Of all the memorable movie scenes, this is one of my very favourites: so straightforward, so descriptive, so harsh and life-like, so telling of women’s feelings…
It belongs to the film Closer (Mike Nichols, 2004. Very recommended). Dan and Alice have been arguing, and he leaves her hotel room in anger; but when he’s about to catch the elevator, he suddenly regrets and comes back to the room; back to Alice. But… unfortunately it’s too late. Wretched Dan! It’s simply too late:
— I don’t love you any more –she tells him, her eyes full of sadness, but determined, resolved, firm.
— Since when? –he asks. He is still unexperienced and has not gone through this before; so he doesn’t quite understand the full scope of her statement.
— Since now. It’s over. You can go.
Just like that. And Alice is completely serious. She means it. Oh, yes!, she does. In the lapse of a single minute she has gone from love to not-love. And there’s nothing, absolutely nothing he can do or say, make a fool of himself, now or later, for his years to come, to make her change back her mind. Thus young Dan learns tonight this little feature about women’s hearts, getting a wound that will never fully heal; while Alice, sweet Alice, will carry on her own way not ever thinking of Dan again; smiling; without looking back a single time…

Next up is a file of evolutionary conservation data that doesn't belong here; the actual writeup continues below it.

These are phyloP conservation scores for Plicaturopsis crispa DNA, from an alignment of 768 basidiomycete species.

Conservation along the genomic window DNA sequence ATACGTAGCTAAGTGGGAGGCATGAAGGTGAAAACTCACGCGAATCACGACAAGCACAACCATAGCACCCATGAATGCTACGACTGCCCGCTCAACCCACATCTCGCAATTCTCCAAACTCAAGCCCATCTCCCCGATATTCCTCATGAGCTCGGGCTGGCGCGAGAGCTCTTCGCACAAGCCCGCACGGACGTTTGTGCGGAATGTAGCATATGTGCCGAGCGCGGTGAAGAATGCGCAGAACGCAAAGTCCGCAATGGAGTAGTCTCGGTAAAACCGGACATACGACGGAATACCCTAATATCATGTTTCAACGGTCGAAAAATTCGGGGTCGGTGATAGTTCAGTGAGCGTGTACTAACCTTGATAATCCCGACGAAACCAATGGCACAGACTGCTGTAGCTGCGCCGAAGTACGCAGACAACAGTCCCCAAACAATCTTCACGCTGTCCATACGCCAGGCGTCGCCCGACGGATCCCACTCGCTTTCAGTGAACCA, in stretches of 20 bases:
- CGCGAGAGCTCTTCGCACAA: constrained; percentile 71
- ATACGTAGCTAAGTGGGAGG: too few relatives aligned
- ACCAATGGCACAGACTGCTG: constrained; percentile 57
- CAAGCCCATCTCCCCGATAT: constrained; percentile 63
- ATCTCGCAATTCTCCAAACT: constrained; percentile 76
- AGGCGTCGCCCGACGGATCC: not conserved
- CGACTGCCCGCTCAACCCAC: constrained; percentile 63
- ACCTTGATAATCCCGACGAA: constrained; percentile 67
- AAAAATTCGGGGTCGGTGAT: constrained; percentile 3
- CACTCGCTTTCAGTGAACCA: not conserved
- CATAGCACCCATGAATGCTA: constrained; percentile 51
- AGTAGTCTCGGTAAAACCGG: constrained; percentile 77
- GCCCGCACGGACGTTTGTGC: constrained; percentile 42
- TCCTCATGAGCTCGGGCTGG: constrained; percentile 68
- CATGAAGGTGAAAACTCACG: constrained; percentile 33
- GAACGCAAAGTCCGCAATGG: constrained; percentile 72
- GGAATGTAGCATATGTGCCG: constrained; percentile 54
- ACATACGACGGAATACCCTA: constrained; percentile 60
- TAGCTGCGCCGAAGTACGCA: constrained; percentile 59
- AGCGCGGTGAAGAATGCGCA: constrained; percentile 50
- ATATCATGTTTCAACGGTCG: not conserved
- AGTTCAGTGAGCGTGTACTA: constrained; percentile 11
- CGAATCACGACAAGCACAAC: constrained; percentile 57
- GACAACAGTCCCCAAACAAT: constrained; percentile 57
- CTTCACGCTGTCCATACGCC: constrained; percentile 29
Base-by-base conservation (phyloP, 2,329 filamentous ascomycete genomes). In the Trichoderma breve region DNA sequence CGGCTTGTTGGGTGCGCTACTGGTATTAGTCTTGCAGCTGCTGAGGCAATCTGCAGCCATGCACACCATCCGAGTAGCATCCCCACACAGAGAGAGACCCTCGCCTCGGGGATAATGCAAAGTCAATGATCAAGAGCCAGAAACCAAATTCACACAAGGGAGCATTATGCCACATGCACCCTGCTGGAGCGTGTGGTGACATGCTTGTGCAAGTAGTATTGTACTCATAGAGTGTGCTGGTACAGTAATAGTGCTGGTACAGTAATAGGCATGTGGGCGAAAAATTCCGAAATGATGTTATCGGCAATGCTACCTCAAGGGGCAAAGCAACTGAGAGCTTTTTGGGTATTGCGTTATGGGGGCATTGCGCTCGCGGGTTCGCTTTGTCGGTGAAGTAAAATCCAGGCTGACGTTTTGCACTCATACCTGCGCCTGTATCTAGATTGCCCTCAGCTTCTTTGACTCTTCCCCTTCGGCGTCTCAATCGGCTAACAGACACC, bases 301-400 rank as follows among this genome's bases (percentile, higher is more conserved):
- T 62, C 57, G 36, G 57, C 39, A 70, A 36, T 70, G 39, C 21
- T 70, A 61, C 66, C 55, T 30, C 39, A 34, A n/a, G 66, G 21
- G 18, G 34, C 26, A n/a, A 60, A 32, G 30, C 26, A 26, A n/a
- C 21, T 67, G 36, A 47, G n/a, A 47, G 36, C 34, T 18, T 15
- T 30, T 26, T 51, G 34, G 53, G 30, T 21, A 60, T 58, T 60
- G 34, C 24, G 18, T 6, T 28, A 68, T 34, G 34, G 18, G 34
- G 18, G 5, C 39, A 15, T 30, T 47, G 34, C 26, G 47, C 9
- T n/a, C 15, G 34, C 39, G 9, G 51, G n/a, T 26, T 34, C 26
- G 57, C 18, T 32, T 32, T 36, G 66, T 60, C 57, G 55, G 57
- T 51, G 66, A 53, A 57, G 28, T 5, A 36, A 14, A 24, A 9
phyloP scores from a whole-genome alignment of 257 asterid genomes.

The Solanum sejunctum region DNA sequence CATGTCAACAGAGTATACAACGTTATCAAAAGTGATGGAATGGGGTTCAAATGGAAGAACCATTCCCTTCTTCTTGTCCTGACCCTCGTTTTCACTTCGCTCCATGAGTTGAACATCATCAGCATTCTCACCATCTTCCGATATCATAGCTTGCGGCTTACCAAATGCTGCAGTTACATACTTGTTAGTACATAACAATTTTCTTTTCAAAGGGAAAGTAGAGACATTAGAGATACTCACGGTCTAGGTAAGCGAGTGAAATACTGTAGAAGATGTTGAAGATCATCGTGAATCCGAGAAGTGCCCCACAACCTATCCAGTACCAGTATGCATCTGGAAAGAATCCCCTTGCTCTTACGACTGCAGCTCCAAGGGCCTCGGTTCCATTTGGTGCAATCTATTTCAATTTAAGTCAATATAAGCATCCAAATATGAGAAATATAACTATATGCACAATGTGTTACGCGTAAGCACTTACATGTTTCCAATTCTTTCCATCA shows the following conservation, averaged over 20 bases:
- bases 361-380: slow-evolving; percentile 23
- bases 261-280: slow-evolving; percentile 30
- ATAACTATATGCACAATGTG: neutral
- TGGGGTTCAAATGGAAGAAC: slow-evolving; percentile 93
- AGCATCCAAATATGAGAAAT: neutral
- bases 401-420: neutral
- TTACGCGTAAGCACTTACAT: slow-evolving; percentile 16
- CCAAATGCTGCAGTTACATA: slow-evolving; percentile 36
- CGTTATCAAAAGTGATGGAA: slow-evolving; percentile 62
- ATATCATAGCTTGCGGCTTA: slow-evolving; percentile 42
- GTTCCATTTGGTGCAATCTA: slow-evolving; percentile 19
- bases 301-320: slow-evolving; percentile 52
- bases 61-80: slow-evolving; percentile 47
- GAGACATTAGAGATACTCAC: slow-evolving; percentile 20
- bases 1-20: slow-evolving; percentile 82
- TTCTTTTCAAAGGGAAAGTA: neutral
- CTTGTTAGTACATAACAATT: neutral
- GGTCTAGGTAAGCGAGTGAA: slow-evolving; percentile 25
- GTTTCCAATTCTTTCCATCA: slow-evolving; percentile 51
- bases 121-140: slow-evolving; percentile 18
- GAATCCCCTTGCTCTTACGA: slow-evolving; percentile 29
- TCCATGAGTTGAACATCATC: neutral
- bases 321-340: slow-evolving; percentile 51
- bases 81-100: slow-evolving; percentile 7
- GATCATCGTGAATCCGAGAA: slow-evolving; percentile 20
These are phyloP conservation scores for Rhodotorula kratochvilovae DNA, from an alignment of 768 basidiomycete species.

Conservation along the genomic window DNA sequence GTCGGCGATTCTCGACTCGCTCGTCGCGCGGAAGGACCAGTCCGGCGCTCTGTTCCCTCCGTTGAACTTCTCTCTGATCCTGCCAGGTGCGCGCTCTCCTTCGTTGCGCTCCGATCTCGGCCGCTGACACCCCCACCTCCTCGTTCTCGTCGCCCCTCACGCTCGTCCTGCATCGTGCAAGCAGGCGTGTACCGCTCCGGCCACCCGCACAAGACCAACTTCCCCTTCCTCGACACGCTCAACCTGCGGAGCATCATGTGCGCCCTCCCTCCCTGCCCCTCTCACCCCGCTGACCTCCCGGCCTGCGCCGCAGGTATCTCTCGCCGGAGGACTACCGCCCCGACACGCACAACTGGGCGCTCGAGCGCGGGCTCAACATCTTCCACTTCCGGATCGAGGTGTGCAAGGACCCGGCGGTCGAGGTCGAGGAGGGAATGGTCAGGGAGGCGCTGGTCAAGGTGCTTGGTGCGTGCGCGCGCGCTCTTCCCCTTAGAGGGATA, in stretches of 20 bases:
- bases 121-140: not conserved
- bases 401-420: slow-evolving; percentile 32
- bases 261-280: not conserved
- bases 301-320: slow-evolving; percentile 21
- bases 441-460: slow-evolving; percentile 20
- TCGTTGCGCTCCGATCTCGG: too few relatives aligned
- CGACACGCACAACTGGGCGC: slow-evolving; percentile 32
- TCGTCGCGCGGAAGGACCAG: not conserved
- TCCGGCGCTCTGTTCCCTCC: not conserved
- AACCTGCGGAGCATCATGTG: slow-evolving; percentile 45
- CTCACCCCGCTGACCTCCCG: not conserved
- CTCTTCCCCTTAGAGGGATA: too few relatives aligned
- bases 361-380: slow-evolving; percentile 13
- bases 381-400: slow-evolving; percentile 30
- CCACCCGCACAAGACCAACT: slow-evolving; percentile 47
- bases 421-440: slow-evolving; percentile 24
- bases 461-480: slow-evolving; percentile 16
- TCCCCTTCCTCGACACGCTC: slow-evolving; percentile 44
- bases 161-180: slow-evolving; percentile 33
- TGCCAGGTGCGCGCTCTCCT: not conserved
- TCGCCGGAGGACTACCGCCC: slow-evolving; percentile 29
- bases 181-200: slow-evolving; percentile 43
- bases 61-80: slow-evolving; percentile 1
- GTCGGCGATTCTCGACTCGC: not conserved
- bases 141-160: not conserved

Such is life, and such are women, indeed; for, what man in his thirties -leave aside his forties- has not gone through some I don’t love you any more or other? There are way too many Alices out there ready to perform on us this funny trick, and their passionate loves of a while ago, their staunch cares, great concerns or strong fires may suddenly, for no apparent reason, vanish into thin air as if never existed.
For me, though, the most disheartening side of this is… we never get to know why! No, no; they won’t tell, our beloved women. They’ll say nothing, not out of spite or meanness (there’s no ill will within their bosom, no resentment probably), but out of sheer insouciance! Because when they stop caring about us like that, then they care so little that don’t even bother explaining what happened — if anything at all. Was it our mistake? Then we’ll make it again next time, since we can’t learn what we did wrong. No matter how much you ask them, they won’t tell. We have to guess for ourselves, or be damned.
So, that’s why I like so much this harrowing and realistic scene: it’s one of the very few I’ve watched setting forth in its full crudeness this particular side of the female heart.
And, yet, as the Mexican song goes: Women, oh divine women!, we can’t choose but worship them!